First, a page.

One in three bites of the food we eat is made possible because of pollinators.
Have you given much thought to the importance of bees? It’s definitely a hot topic in the farming community. Yet, I feel like we tend to forget or bypass the reality. Bees are in fast decline, which threatens our entire ecosystem, including the food we eat every single day. But you can do something. With summer right around the corner, I encourage you to take a sustainable day trip and learn first hand what’s truly going on. And how you can also make an impact.
‘Give Bees A Chance’ A Sustainable Summer Activity
The 28-acre Cascadian Home Farm is just 2 hours Northeast of Seattle, nestled in the heart of Upper Skagit Valley. One of the most fundamental organic farms in the nation for over 40 years, they continue to pave the way in sustainable farming producing blueberries, strawberries, raspberries, hardy kiwis, peppers, corn and pumpkins – all without the use of pesticides.
You can visit their Roadside Stand, open daily, May – October. Pick up fresh, seasonal berries or homemade organic ice cream, along with a variety of organic snacks for your road trip across the Cascade Mountains.
Whole Kids Foundation
The Whole Kids Foundation has partnered with Cascadian Farm and Wholesum Harvest for an amazing campaign called ‘Give Bees A Chance.’ They’re raising funds to support local schools with educational bee hives. And they have nearly 250 schools waiting for honey bee hive grants.
You can learn more about the campaign, by visiting Gives Bees A Chance. And stay tuned because my girls will be launching their very own fundraiser with Whole Kids Foundation to save the pollinators!
DID YOU KNOW: Pollinators are necessary for the reproduction of nearly 85 percent of the world’s flowering plants. Including about three-quarters of crop species. Bees especially are important for the pollination of most of our crop plants.
Bees make it possible for us to enjoy a variety of foods. Many of which would no longer be available in the absence of bee pollination. But bee populations are declining. Honey bees for example are suffering from a combination of stress factors including loss of habitat, parasites and diseases, and pesticide exposure. Unfortunately many wild pollinators are faring even worse. A recent analysis by the Xerces Society for example, found that nearly 30% of North America’s bumble bee species may now be at risk of extinction!
Want to help? Here are a few ideas to get you started:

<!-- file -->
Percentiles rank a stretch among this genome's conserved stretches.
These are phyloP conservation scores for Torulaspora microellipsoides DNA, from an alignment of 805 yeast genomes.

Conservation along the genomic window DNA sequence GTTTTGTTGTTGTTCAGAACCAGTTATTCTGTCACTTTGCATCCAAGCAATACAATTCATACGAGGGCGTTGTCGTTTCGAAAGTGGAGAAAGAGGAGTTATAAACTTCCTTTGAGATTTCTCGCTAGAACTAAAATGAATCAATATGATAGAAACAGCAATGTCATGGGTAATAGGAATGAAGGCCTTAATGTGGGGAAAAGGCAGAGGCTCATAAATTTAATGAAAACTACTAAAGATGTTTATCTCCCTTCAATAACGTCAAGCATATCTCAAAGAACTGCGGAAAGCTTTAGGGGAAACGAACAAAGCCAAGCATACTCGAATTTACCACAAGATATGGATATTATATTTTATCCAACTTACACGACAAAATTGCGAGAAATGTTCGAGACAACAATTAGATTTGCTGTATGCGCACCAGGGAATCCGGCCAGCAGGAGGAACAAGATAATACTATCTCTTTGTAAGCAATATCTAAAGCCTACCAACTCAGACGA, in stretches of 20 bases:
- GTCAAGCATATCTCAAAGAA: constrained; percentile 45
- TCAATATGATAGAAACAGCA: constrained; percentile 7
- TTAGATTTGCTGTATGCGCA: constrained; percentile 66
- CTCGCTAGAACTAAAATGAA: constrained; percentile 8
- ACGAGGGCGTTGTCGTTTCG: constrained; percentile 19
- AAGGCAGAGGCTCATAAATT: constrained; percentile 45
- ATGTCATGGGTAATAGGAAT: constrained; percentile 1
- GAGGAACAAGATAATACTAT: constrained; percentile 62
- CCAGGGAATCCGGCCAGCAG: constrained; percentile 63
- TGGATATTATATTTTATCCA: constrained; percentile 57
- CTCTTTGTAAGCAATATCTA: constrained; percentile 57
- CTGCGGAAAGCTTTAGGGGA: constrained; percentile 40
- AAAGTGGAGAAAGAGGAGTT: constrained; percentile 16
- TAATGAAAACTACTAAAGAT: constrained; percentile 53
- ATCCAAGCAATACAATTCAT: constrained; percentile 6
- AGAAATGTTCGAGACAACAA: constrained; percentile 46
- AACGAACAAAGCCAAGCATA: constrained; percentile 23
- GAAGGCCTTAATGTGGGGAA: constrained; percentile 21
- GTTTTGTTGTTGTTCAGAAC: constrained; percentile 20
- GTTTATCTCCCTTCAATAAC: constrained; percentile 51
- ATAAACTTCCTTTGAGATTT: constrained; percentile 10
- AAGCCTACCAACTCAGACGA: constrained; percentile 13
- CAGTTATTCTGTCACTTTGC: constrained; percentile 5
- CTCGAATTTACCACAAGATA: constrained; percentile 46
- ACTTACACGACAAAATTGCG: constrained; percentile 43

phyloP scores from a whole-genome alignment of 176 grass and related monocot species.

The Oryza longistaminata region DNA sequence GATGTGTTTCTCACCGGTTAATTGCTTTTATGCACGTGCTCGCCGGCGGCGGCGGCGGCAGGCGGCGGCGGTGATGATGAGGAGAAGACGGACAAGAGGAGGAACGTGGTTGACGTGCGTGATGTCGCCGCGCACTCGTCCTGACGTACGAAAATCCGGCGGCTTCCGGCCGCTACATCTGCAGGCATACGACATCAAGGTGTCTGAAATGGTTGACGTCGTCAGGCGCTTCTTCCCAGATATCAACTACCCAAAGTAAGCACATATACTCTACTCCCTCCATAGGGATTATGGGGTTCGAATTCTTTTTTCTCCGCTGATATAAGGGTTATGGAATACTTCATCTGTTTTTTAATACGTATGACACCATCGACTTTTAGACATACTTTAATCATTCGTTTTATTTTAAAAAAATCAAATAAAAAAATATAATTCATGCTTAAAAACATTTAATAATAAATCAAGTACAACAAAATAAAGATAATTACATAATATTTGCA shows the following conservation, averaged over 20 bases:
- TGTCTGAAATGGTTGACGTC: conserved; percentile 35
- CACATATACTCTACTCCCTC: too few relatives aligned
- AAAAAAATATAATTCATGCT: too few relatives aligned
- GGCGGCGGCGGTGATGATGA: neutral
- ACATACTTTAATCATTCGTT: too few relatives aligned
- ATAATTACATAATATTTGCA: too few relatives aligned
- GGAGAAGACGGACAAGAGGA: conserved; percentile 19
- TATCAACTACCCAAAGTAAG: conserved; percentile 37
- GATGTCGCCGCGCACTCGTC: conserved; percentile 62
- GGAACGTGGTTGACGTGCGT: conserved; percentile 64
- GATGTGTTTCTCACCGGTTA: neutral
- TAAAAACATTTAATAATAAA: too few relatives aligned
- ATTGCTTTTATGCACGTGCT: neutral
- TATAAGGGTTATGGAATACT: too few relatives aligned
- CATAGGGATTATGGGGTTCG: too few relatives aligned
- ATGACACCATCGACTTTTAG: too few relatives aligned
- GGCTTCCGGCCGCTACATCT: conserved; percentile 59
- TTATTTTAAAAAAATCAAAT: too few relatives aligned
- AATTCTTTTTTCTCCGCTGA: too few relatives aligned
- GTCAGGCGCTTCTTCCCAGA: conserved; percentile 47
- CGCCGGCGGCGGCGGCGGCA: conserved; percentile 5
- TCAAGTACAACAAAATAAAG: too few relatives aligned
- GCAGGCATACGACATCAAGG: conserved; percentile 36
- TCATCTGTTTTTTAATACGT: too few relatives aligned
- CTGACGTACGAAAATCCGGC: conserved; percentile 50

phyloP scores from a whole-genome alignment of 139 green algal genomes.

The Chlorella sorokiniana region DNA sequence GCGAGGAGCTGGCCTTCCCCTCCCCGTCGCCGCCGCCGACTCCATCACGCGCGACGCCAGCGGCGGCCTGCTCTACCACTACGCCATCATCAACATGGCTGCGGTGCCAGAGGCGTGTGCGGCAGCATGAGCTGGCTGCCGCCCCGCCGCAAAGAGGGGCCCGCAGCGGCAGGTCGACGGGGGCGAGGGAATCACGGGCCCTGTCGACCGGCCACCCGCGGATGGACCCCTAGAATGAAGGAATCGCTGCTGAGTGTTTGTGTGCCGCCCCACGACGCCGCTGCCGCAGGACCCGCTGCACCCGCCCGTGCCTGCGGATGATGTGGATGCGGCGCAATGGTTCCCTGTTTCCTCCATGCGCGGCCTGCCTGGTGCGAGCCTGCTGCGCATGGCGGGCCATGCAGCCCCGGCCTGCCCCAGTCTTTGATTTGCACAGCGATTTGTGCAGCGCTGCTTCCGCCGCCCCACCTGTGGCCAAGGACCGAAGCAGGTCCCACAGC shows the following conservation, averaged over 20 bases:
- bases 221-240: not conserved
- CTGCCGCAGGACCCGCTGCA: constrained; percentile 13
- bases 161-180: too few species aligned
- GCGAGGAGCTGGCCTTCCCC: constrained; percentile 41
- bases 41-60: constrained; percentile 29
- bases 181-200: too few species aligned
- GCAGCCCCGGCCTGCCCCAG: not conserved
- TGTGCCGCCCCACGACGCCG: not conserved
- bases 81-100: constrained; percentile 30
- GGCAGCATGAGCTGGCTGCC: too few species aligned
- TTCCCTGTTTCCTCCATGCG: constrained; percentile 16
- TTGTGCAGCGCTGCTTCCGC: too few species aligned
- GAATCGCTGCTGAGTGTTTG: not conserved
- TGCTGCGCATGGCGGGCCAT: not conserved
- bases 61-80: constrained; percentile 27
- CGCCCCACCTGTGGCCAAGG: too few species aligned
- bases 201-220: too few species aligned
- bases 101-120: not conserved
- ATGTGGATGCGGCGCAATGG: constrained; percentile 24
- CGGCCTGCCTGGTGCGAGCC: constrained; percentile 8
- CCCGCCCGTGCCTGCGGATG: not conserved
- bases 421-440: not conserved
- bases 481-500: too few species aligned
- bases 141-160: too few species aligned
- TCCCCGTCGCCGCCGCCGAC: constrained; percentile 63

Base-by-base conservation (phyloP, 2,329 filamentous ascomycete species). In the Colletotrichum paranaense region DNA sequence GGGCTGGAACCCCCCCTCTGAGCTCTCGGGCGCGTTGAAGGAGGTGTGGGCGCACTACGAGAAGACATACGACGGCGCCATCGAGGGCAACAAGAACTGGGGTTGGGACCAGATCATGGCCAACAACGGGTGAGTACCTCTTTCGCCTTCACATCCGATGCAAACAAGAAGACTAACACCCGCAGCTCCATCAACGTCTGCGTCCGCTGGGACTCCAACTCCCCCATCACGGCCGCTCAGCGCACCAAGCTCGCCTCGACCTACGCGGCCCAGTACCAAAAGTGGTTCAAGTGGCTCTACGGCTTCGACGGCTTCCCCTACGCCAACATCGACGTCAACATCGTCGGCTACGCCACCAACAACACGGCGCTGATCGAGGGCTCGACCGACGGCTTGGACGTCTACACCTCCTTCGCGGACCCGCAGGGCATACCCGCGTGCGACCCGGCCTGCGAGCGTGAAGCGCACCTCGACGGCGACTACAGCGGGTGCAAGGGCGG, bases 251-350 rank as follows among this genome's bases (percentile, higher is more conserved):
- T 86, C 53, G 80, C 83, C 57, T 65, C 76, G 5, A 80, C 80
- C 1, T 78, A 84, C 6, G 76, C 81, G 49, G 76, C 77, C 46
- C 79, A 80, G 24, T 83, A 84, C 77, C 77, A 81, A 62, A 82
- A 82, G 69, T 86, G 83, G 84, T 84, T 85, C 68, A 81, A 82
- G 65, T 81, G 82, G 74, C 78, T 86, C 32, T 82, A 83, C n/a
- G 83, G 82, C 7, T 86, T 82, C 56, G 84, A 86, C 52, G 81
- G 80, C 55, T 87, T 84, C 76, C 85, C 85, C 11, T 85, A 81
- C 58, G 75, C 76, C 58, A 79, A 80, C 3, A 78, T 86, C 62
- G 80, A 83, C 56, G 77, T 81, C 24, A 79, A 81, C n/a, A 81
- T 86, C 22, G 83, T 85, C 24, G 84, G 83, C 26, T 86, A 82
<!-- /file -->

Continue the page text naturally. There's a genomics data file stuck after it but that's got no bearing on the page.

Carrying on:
- Plant native wildflowers for bees – and don’t worry, unlike wasps, most wild bees are gentle and unlikely to sting.
- Create homes for bees, such as brush piles and bumble bee boxes. Share your efforts with others to bring more awareness to the plight of the bees.
Why we’re getting schools involved
Whole Kids Foundation ‘supports schools and inspires families to improve children’s nutrition and wellness. Given the right opportunities, kids will get excited about fresh fruits, vegetables, whole grains and other nutritious whole foods.’ The children are our future and we need to educate them on the importance of bees. What better way than to have them actively involved in the improvement of the pollinator population?
$1500 will provide a school or nonprofit organization the opportunity to purchase or receive a honey bee hive for their campus. $750 provides 12 – 13 professional grade child’s beekeeping suits. $350 provides the one-time installation of an observational hive. $150 helps provide schools and organizations pollinator-focused books and educational materials.
The goal is to raise $100,000 and they’re already half way there…here’s where you come in. Consider making a donation towards the main campaign or wait for ours to launch in the next couple weeks – either way – it really is the gift that gives back. I promise.
If you’d like learn more about the bee population, definitely add a sustainable activity like visiting the Cascadian Home Farm to your summer bucket list. It’s good for the earth and good for the soul…
We had the opportunity of visiting the Cascadian Home Farm, along with the Whole Kids Foundation, for a beautiful tour and sustainable conversation which just so happened to be on the first day of strawberry harvest. They also treated us to a gracious lunch which I’m sharing with you to further my point of how amazing local farmers are and how they take their crops to heart.
If you’re feeling extra inspired after reading this post, you are welcome to host your own fundraiser, as well! What a great project for your kids this summer! A lemonade stand, car wash, or yard work could have a whole new meaning!
And if anything, please pin the image below! Thank you sweet friends!
*Photos by Jasmine Klein Photography
Disclosure: This is a sponsored this post. The opinions expressed here represent my own, which I take great pride in providing pure honesty…because I’m OBSESSED with sharing the Good!